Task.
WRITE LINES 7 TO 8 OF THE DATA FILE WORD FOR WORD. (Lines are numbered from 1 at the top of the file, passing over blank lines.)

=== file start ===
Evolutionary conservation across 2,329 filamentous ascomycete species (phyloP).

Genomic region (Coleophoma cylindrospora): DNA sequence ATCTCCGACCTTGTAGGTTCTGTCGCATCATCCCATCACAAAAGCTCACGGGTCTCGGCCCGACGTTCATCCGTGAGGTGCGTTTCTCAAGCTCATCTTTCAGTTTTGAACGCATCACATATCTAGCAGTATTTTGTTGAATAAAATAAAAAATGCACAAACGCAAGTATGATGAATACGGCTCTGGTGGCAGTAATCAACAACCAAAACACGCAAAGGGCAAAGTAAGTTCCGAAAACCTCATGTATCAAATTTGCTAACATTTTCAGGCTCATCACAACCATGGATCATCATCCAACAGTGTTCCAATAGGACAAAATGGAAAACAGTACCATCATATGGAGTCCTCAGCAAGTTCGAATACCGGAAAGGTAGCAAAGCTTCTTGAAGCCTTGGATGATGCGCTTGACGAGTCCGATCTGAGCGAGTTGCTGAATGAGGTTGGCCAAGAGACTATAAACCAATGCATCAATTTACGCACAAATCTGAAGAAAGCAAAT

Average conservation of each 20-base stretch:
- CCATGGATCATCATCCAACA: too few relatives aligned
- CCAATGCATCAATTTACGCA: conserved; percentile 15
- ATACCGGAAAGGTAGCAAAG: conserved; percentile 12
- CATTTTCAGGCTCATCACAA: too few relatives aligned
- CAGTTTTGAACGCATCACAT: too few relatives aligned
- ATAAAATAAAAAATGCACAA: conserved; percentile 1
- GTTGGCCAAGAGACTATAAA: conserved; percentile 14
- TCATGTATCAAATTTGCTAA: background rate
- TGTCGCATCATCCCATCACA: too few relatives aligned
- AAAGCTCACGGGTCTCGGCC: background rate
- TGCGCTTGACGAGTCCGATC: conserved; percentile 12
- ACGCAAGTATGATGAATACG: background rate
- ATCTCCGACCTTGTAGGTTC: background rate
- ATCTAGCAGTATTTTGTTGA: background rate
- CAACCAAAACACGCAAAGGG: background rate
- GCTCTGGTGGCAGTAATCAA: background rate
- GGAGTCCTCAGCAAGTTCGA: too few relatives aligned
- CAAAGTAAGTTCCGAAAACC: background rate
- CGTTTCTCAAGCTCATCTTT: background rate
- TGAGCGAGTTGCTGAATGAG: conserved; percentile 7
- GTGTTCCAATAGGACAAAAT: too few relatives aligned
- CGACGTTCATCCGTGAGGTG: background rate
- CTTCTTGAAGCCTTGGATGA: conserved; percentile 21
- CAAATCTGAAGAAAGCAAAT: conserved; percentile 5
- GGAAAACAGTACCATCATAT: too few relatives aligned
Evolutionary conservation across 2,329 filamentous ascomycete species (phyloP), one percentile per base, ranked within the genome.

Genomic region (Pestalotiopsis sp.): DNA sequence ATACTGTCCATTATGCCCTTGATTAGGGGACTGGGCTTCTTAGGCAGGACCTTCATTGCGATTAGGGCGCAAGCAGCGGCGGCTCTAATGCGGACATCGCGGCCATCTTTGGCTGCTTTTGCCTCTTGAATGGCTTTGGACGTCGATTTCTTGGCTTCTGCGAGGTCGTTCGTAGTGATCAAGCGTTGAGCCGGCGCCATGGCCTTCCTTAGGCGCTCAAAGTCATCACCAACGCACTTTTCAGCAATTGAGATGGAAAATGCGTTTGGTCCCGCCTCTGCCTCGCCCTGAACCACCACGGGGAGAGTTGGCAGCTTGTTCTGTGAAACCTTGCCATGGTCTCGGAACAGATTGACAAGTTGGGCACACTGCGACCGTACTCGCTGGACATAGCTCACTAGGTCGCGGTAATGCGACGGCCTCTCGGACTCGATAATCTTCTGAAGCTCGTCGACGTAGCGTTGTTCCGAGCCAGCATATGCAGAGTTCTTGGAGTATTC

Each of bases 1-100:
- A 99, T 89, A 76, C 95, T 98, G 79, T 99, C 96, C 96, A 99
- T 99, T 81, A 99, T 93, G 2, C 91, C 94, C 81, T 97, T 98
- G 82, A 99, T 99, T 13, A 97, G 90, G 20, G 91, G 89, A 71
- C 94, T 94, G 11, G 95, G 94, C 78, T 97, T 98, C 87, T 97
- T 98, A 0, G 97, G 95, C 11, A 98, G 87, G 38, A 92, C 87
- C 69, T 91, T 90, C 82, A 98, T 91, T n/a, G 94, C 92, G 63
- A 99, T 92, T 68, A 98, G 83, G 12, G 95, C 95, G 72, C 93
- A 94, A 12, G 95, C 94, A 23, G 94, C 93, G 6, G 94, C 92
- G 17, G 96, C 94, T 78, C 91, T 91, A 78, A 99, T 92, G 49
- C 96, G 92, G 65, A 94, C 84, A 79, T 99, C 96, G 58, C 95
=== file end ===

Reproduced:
- CATTTTCAGGCTCATCACAA: too few relatives aligned
- CAGTTTTGAACGCATCACAT: too few relatives aligned